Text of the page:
I have a kindle, but I treat the whole business with great suspicion. I use it for classics that I can get for free or for $1, and possibly would never pay for but feel I ought to read, and for cheapo fantasy novels that I'm reading for escapism more than for literary value.
Anything that I want a durable copy of (such as reference books), or that I might *ever* want to lend or give to a friend, I buy a physical copy of.
|Date:||February 28th, 2011 11:10 am (UTC)|| |
I used to feel that way, but the fact that the RPG market is rapidly moving to PDF only has changed my mind. First, companies started sending out reference copies to writers as PDFs and then more companies started producing PDF products. As a result, most of the new RPGs I have acquired have been PDFs.
I'm betting that midlist genre fiction of the sort that doesn't come out in hardback first will go the same way within 5 years.
I note that your decision is made easier by the fact that RPG PDFs are DRM free or only have watermarking. Once you have the PDF you can back it up as much as you wish and don't have to worry about ever not having it. Outside of Baen and public domain stuff, the same doesn't seem true of other ebooks.
The idea that library use would be limited is terrible!
And I too have been wondering about "used books" with ebooks. I'm hoping that Amazon and other ebook retailers will set up a system whereby people can sell the rights to an ebook, with the publisher getting a small cut (they have to have a profit motive to do it -- and ideally it would become part of the author's royalties as well). They already have the capaity to lend. I would think it would be a relatively simply matter to list ebook licensing as another "used" option. . .
|Date:||February 28th, 2011 08:02 pm (UTC)|| |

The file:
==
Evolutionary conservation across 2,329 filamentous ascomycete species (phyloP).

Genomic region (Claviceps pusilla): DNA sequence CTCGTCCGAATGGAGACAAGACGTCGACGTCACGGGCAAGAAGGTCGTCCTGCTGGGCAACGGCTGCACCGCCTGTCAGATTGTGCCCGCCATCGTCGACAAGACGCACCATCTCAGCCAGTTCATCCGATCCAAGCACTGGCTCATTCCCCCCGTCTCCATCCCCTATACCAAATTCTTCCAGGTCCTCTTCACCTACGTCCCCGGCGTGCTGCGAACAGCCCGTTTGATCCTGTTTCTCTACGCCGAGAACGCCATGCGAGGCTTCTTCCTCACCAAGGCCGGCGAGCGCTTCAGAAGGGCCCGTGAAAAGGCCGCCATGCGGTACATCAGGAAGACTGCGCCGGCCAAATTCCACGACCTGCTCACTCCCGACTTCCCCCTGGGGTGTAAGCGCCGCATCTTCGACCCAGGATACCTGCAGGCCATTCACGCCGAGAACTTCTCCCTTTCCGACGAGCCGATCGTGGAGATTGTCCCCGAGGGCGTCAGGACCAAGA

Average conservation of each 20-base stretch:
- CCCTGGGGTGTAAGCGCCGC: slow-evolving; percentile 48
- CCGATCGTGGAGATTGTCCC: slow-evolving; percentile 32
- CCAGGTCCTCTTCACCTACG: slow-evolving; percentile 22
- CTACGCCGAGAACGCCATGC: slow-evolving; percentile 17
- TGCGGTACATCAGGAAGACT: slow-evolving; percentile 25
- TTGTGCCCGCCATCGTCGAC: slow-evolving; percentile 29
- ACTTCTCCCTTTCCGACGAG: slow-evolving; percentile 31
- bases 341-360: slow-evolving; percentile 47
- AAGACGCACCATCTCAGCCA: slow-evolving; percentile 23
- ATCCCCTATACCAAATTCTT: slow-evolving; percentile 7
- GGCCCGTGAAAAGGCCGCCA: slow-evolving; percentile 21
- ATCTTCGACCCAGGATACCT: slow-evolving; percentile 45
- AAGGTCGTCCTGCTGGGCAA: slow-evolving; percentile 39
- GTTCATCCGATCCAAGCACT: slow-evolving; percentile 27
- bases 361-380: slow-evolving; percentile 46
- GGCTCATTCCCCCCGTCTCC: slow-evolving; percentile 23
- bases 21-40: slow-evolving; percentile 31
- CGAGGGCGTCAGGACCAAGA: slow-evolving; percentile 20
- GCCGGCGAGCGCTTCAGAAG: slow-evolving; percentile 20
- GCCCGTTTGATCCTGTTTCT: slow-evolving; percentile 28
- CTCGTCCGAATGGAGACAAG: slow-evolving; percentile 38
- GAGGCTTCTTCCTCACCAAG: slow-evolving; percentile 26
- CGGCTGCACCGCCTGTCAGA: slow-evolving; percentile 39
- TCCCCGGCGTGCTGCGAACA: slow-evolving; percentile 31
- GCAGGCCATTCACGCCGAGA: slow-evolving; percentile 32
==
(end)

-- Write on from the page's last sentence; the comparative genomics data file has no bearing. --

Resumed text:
The suggestion autopope
made for rights reverting to the author when a book goes out of print (which could be redefined as when ebook sales drop below X figure/month) and are then sold very cheaply directly by the author would (for me at least) solve the used book equivalent of the ebook market in a way that's a substantial improvement over the current used book market. OTOH, the library issue needs to be dealt with asap.
|Date:||March 1st, 2011 05:35 am (UTC)|| |
Not to be contradictory, but libraries are already fading as an institution because of, well, the internet.
Go to your public library. A lot of the foot traffic is actually people who have accounts just so that they can have internet access.
The move to ebooks *is* compounding the trend, but libraries are no longer the "cornerstone of a free society" that they once were. I would argue that the internet has practically taken their place: I would feel much more oppressed intellectually if someone took away my access to the internet than if someone took away the local library.
20 years ago, if you wanted to read a classic or out-of-print book, you had to go to a library if you didn't already own it. Now we have Project Gutenberg and free ebooks.
20 years ago, if you were interested in a scholarly journal or publication, you probably needed a librarian to point you in the right direction if you weren't already a subscriber or a member of an academic institution. Now we have Google Scholar.
20 years ago, if you wanted to find books on a topic and didn't know where to turn, and didn't want/have the ability to buy the book, you pretty much needed a library. Now we have Amazon and a host of competitors.
20 years ago, if you wanted the *most* up-to-date encyclopedia with the *most* entries, you probably needed a library. Now we have Wikipedia.
I am not saying that libraries are entirely out of place. But the world is changing, and libraries are, well, slow to change. Like so many things, they aren't adapting properly and it might be such that in another 20 years "library" is just a term for the room in a school with all the research computers (and possibly a collection of paper books) and possibly a single floor for "old books."
|Date:||March 2nd, 2011 05:35 am (UTC)|| |
I've occasionally toyed with the idea of IP-socialism. Perhaps after a certain period of time, your work becomes available for mandatory licensing.
As far as libraries go, I think the future is some kind of device that would not let normal users copy the files or email them out.
Ultimately, I think we are moving, inevitibly toward a society where information is free. I don't know how the getting-paid-for-ideas thing is going to work out precisely, but I don't feel pessimistic.